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e.viii Death of the virgin “Pieta”

DSC_0029 4f.vi  Death of Uriah & f.vii Bathsheba

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g.vii Last judgment & g.viii Feast

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i.iii Holy trinity and church(Master of Anne of Brittany)or Meister Apokalypsenrose

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I.vi The Deposition Christ post cross Entombment.

DSC_0027 6k.viii assumption

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Pigouchet  used woodcuts based on designs by two of the leading illuminators of the period, the Master of the Très Petites Heures of Anne of Brittany and Jean Pichore. DSC_0032 5The Adoration of the Magi, Presentation to the Temple, Escape to Egypt, Death of the Virgin, David and Betsabea .

These gorgeous engravings belong to the First series of illustrations of Pigouchet’s Hours Books, : “The large and small cuts and the borders are from the same blocks as in the editions of 1496” with the exception of those that decorate the lives of the Virgin and Jesus, “in addition, there are series of border-panels with crible ground illustrating the seven cardinal virtues … »; Fairfax Murray French 289; Reinburg 33: «Pigouchet has apparently engraved these extraordinary miniatures and borders following designs created by a small network of artists and workshops, generally associated with an artist or artists styled differently as the Master of the Anne of Bretagne, the Master of the Very Small Hours etc. .. “. in the Office of the Dead, skeletons are pictured performing the cycle of the “dance of death;” panels of the calendar borders for each month contain the sign of the Zodiac, and vignettes of seasonal labors; DSC_0034 3.jpgnumerous panels filled with flowers, leaves, vines, animals, and grotesque figuresand  »; :  in the Office of the Dead, skeletons are pictured performing the cycle of the “dance of death;” panels of the calendar borders for each month contain the sign of the Zodiac, and vignettes of seasonal labors; numerous panels filled with flowers, leaves, vines, animals, and grotesque figures.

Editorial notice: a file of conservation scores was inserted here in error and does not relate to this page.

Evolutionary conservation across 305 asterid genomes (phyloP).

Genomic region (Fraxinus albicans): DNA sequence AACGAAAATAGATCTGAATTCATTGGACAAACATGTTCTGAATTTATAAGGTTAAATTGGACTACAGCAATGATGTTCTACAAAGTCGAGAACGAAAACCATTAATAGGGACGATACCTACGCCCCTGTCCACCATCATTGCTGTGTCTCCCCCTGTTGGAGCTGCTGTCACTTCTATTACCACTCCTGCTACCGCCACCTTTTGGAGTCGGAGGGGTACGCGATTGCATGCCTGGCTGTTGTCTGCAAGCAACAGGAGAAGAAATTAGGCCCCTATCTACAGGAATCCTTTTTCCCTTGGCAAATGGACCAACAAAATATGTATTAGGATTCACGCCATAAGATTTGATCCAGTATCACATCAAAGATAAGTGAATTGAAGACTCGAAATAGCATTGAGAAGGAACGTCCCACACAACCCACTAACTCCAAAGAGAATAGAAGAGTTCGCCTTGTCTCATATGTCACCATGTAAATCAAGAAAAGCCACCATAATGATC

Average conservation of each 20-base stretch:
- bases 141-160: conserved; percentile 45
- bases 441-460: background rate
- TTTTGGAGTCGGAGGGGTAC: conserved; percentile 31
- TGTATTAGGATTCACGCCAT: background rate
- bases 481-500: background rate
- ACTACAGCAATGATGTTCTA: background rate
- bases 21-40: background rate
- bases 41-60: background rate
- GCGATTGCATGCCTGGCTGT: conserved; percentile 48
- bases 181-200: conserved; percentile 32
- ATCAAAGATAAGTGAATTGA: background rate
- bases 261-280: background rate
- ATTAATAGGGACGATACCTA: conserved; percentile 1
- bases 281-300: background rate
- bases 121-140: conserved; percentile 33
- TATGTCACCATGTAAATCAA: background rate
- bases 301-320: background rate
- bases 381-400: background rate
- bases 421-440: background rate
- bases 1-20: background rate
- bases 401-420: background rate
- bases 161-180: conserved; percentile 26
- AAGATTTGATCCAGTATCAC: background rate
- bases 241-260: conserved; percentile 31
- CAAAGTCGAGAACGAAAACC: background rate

NO Holdings in the United States of America

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Goff H412; C 3106; Bohatta, H. Livres d’Heures;(1924) 730 = 705; Lacombe 109; Pell Ms 5892 (5878); Castan(Besançon) 554; Adams H1007; GW 13263

British Isles :Cambridge UL
Oxford Bodley

Canada:         Quebec Laval UL (vell)

France:          Besançon BM
Paris BN

Number of Holding Institutions. 5

bok
ISTC: https://data.cerl.org/istc/ih00412000

Also give a look at :

http://manuscripts.org.uk/chd.dk/cals/pariscal.html

Free Will ~ William of Auxerre, on Peter Lombard.

The first medieval theologian to develop a systematic treatise on free will, the virtues, and the natural law.

245J Guillermus Altissodorensis , or  William of Auxerre, c.1150-1231 (sometimes also called William of Beauvai)

Summa aurea in quattuor libros sententiarum : a subtilissimo doctore Magistro Guillermo altissiodore[n]si edita. quam nuper amendis q[uam]plurimis doctissimus sacre theologie professor magister Guillermus de quercu diligenti admodum castigatione emendauit ac tabulam huic pernecessariam edidit.

Impressa est Parisiis : Maxima Philippi Pigoucheti cura impensis vero Nicolai vaultier et Durandi gerlier alme vniuersitatis Parisiensis librariorum iuratorum,  3 Apr. 1500/01.                                $28,000

H19386-L153309897 4